Due to the fact that the singer Carlos Casares split with the orchestra of Juan D'Arienzo, the leader started to look after his replacement. The audition was held at the B room of Radio El Mundo, where numerous applicants were present. Nearly at the end, the chance for our singer came and he sang the tango by Pedro Maffia and Celedonio Flores: “La mariposa”, accompanied on piano by Fulvio Salamanca, who was tired of so much work. Fulvio, tired, when he heard him was recovered and looked up towards the place where D'Arienzo was, then he encouraged the boy: «Come on, boy, you already persuaded the maestro!»

As it was to be expected, the debut was made at the venue frequented by the leader, the cabaret Chantecler. Then he started to bear his artistic name, Héctor, after Héctor Varela, lead bandoneon and arranger of the orchestra and Mauré, thinking of D'Arienzo's wife whose family name was Maure, only added the written accent to it.

On December 12, 1940 he made his debut on record with the waltz by Juan Carlos Graviz, “Flor de mal”, on the other side: Horacio Pettorossi's “Esclavas blancas”, sung by Alberto Reynal. His last recording with D'Arienzo was on July 21, 1944 with the tango “Amarras” (by Carlos Marchisio and Carmelo Santiago); they were a total number of 50 recordings.

On January 1st , 1945 he began his career as soloist, appearing on Radio Belgrano, with his own orchestra led by the bandoneonist Alberto Cima. He performed as well with the guitar groups led by José Canet and by Roberto Grela.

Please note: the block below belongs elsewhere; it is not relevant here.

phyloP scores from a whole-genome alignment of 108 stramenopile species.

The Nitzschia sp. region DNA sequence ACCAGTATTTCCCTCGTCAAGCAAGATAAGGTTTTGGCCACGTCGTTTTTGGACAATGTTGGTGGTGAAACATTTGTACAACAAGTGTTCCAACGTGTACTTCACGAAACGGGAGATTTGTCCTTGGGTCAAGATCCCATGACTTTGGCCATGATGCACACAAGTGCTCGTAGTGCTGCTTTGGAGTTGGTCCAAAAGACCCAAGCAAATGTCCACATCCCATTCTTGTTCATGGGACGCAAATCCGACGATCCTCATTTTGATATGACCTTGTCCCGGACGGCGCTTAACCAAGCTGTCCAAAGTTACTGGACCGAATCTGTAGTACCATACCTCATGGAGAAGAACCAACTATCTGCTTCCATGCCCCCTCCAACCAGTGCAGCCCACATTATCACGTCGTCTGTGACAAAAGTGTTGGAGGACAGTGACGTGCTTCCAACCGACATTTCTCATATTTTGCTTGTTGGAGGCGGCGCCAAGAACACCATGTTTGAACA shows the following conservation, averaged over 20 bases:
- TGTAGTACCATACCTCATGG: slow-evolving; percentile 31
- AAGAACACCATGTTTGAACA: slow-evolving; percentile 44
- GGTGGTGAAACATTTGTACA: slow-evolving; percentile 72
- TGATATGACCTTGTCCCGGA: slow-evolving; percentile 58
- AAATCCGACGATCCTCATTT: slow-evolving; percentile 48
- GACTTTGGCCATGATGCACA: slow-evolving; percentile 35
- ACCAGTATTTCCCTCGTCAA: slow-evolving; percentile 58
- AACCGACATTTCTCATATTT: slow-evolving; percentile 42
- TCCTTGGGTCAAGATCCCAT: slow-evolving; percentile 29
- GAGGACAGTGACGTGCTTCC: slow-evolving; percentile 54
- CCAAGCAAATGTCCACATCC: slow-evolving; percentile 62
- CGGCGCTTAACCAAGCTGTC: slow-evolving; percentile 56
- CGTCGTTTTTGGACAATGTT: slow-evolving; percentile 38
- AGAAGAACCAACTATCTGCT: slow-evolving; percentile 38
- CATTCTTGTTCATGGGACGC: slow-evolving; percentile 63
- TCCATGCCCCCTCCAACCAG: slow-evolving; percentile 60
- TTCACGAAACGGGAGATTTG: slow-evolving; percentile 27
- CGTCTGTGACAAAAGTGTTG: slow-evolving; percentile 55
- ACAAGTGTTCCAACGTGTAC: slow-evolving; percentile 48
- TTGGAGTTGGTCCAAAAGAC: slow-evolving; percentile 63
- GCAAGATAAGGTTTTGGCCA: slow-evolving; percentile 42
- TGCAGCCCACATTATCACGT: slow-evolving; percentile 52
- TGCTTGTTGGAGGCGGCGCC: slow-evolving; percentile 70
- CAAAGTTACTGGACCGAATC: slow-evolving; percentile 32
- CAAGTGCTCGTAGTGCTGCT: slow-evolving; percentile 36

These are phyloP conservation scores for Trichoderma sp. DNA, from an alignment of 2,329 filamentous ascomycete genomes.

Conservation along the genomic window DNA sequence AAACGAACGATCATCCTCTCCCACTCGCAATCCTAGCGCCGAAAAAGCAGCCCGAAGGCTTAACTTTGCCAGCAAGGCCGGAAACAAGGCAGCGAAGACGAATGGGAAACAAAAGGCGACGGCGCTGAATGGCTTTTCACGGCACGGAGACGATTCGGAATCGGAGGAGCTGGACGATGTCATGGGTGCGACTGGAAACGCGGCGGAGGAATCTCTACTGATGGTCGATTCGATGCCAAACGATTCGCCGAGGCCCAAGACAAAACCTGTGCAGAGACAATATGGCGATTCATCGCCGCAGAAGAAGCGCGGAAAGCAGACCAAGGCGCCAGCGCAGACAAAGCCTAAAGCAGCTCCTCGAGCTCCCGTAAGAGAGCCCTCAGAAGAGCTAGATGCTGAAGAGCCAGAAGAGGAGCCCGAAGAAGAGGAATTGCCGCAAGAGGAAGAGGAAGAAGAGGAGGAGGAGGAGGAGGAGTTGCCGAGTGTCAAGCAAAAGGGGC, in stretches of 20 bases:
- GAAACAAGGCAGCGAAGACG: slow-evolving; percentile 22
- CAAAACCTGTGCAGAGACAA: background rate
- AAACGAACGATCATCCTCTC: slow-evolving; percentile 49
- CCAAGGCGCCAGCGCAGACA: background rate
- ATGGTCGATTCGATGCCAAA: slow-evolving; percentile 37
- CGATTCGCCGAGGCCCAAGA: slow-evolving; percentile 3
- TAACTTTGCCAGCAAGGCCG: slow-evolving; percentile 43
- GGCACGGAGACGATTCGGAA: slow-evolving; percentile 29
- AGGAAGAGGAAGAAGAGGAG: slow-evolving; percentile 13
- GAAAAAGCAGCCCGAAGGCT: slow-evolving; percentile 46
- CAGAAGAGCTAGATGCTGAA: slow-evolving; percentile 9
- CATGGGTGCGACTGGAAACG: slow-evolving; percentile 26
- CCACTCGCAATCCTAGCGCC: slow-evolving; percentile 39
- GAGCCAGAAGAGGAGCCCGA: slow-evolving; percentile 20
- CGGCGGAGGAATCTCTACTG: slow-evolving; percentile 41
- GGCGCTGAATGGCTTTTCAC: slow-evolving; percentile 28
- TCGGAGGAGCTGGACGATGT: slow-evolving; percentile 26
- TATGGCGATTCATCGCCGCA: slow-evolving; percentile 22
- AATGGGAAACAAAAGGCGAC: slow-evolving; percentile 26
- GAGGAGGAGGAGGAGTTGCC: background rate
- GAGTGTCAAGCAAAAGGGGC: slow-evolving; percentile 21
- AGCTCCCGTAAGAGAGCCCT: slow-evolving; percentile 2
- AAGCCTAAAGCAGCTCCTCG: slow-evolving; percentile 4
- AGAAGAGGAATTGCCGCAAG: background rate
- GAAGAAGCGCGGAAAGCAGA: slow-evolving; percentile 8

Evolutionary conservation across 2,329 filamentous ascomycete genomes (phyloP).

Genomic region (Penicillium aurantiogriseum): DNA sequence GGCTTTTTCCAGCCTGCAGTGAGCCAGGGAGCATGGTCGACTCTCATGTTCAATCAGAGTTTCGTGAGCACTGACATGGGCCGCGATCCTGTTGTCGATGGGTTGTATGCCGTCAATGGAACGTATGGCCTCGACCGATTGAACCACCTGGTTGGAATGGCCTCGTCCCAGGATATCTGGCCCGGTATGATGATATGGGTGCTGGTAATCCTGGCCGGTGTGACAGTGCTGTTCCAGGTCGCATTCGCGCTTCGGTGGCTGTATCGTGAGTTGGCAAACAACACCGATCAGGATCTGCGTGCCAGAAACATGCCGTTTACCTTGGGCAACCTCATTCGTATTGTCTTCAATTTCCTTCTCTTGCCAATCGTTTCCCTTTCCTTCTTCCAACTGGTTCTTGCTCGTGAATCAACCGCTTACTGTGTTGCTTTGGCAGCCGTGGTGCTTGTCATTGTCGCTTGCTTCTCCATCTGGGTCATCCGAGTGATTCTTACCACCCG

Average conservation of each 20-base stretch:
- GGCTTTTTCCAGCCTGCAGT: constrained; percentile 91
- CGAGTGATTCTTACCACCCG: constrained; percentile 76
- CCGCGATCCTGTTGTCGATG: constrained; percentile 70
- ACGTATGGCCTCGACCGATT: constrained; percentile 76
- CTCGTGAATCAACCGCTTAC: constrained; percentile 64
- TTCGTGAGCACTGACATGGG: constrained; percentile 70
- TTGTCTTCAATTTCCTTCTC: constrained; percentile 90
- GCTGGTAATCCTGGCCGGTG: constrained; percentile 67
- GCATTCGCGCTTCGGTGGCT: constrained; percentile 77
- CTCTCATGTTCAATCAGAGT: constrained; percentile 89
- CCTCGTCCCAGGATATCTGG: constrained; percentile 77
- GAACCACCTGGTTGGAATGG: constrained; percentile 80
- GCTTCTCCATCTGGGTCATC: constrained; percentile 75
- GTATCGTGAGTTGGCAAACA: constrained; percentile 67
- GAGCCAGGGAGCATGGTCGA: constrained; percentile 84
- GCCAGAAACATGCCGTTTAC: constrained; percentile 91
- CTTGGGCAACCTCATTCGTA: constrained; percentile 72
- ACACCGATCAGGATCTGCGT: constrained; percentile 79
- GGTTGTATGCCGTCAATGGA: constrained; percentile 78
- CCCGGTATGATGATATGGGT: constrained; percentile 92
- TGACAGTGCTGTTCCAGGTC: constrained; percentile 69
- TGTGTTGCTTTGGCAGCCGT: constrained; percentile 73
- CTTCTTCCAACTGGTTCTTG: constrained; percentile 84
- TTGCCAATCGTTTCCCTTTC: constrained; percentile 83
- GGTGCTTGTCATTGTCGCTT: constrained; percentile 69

His success was remarkable and he almost worked daily, he appeared at every town and in Uruguay as well. In the late 1949 he is persuaded by Juan Canaro and he sailed towards France. But disagreements with the leader arose before their debut. He came back frustrated, but with the satisfaction of having had some classes with André Huc Santana, who was the lead bass singer in the Opera of Paris.

In 1953 he married Susana Esther Bassini. He lived in our capital and a few years later he bought his own house in the city of Ituzaingó (about 22 kilometers from Buenos Aires downtown). He was father of three daughters.

In September 1955, due to the fall of the government of General Perón, to which he adhered, he was banned on all radio stations.

In 1960, tango slowly begins to disappear of radio and television, the enterprises are tempted to favor new rhythms. Out of the many locals where Mauré appeared at that time we have to remember El Rincón de los Artistas run by the Forastieri brothers, a venue that fought hard for tango spreading and, where also Héctor Mauré made his debut on November 7, 1965 and was exclusive artist until May 9, 1976.

Three days later, unexpectedly, he died of a heart attack at his house.

He made 293 recordings for the labels Victor, Orfeo, Columbia and Music Hall.

Besides the musicians already mentioned, he was accompanied by the orchestras led by Carlos Demaría, Juan Sánchez Gorio, Héctor Varela, Lito Escarso, Jorge Dragone, Leopoldo Federico and as well by a group of his own led by Pascual Elía. In many cases not even the name of the orchestra was mentioned on the record, such is the case of Héctor Varela who accompanied him with a sextet.

As author and composer he filed in SADAIC 26 numbers; one of them, the tango “Oro y diamantes”, was recorded by Juan D'Arienzo.

As a sympathetic and rare information, let us remember that his first artistic manager was the famous comedian Fidel Pintos.

His renditions of the tangos “Amarras”, “Cicatrices” and “Cosas olvidadas” are printed in the anthology of the best tango, because of his warm voice, his Gardelian spirit and his trademark of honest Buenos Aires denizen.

The author took into account the book Héctor Mauré. Cronología de su vida y trayectoria artística, by Eduardo Visconti, Editorial Corregidor, Buenos Aires 1993.